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Mrs. Covin: Classes, Comedy, With a Dash of Insight

Written by Micah Xu, Converge multimedia journalism intern and Junior at Gwinnett School of Math, Science & Technology (GSMST)

Meet Mrs. Covin, a teacher who has worked at the Gwinnett School of Mathematics, Science and Technology (GSMST) almost since its inception. She has taught long enough to see former students invite her to their weddings and even to see them form families, so she knows a thing or two about teaching after doing it for so long. She was inspired to teach students from a relatively early age, and after being inspired by her 7th grade history teacher, she figured out what she wanted to do. Her history teacher did something that all good teachers strive to do: connect the subject to the world.

Mrs. Covin has advocated strongly for her subject, language arts, because it is one of the only subjects that everybody at every job has to do. Construction worker? They have to write resumes to get into the job itself. Scientist? Scientists write articles about their discoveries so that they can actually make money off of their research. The point is: all jobs require writing to some extent, which is precisely why Mrs. Covin chose to teach language over the other subjects she could have taught.

As for her teaching style itself, it is fairly standard. Typical lectures, typical classroom, typical writing and reading assignments make up the majority of her time in the classroom. The part that differentiates her from other language teachers is that she tends to try and make the classroom laugh. When asked about the matter, she said this: “I am known for my digression. When I hear from former students, they remember my digressions the most.” She wants her lessons to stick to her students, and having tangents here and there adds flavor to the otherwise bland lectures.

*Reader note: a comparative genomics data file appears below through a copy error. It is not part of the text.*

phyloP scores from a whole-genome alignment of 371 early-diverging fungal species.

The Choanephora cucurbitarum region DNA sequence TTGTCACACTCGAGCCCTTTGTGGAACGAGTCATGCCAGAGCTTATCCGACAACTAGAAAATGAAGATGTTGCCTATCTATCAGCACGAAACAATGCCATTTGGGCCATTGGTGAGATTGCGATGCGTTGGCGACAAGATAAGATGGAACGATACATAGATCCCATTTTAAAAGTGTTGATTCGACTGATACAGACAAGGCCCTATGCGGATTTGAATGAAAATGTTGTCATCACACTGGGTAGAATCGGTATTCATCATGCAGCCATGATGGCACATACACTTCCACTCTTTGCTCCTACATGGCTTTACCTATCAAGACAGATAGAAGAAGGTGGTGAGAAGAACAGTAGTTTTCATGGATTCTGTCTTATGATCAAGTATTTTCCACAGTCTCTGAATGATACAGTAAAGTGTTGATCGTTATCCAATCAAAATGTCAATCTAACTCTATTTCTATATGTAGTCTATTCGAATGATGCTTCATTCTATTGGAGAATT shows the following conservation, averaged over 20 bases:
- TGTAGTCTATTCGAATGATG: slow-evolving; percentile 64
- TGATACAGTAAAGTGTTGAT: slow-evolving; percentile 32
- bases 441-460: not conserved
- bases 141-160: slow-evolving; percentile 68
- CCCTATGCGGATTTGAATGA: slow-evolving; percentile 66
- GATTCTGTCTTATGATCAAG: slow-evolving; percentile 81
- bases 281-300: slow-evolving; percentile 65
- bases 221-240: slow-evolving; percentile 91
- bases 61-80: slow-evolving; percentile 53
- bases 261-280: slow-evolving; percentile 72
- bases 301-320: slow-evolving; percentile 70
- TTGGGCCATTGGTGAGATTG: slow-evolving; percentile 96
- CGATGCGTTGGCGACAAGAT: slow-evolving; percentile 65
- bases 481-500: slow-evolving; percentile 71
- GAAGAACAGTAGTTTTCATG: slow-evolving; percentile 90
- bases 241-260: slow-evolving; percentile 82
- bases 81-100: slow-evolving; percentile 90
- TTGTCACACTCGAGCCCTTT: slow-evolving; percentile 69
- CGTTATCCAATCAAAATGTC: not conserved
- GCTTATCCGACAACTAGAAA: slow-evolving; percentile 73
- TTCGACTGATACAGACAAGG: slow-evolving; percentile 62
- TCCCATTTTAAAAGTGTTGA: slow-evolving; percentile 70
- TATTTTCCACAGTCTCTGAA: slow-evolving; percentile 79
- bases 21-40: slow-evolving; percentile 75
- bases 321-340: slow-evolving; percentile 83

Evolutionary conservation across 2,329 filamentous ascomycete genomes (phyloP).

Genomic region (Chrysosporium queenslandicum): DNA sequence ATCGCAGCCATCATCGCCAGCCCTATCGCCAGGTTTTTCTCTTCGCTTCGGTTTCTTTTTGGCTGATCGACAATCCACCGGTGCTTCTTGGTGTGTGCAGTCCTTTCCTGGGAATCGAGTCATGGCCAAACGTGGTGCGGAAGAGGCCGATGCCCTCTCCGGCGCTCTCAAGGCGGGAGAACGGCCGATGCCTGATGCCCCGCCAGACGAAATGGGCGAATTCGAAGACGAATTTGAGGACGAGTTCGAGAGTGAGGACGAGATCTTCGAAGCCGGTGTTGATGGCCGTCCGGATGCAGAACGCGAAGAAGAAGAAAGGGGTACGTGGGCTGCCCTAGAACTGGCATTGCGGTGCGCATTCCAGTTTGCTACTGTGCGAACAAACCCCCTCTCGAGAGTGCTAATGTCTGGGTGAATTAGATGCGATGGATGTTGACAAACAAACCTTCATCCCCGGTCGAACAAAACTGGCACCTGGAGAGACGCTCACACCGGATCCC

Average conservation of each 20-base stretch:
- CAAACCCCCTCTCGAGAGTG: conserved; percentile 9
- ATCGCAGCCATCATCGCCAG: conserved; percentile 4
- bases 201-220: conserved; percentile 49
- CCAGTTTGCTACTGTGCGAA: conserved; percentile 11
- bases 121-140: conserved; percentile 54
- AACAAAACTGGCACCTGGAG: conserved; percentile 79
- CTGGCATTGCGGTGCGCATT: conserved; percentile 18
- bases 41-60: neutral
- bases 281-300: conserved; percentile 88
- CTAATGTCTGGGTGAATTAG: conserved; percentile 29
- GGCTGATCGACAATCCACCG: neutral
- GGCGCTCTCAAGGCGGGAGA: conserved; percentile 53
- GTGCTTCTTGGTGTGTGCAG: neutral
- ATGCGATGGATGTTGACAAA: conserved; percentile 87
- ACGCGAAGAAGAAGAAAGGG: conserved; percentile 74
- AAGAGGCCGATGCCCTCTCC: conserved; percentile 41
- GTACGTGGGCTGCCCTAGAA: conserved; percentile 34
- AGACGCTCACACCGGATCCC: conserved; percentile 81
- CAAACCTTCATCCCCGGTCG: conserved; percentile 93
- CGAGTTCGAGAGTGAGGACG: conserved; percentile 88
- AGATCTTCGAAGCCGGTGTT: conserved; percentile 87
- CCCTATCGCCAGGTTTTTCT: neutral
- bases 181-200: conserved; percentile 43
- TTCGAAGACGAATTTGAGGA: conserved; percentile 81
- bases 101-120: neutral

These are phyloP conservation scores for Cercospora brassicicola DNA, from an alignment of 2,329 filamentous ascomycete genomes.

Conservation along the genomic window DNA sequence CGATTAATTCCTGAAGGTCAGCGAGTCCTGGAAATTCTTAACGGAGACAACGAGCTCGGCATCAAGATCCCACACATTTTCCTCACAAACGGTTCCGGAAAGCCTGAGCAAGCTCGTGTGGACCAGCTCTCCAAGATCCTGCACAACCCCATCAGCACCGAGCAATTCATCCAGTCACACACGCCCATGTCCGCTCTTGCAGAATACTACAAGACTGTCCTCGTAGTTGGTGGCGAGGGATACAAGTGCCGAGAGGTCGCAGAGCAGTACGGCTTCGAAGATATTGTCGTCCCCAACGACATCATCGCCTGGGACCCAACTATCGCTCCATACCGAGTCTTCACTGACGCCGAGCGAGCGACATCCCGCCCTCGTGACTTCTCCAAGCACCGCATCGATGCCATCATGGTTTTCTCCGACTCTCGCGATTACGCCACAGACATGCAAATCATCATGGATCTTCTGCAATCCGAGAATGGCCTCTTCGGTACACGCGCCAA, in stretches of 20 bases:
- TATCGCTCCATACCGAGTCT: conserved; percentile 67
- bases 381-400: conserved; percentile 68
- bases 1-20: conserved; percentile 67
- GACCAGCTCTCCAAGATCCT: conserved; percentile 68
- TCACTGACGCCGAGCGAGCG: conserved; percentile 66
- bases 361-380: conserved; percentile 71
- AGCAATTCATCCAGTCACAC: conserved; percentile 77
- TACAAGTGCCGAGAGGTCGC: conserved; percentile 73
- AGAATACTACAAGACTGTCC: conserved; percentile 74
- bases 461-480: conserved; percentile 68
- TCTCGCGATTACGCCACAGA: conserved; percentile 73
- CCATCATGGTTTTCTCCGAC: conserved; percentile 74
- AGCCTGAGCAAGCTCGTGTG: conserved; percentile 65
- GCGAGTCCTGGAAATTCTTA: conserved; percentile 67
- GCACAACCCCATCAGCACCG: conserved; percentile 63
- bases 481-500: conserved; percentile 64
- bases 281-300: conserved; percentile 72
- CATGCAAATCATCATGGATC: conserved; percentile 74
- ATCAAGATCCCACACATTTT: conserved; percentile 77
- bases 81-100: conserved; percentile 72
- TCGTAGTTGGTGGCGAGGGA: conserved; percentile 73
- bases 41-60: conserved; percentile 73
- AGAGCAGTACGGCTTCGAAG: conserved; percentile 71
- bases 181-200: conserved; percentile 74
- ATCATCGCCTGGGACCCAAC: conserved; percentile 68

When asked about why she teaches high school students, she had this to say: ”Personally, I have always enjoyed working with high school students. They give me hope for the future.” She sees her job as a teacher to be a thankless, but important job. When students come back to her years later just to strike up a conversation with her, she feels satisfied. Her students are what makes the job worth it in her eyes, because the students are what is left after the lectures and the class are over. ”I obviously don’t do this for the money. I think it is important, and I think that I get back as much if not more than I give.”

She does not regret becoming a teacher at all, and when asked if she had any closing remarks, she had this to say: “Teaching at GSMST, I have never worked harder but I’ve never been happier.”

And isn’t happiness worth it?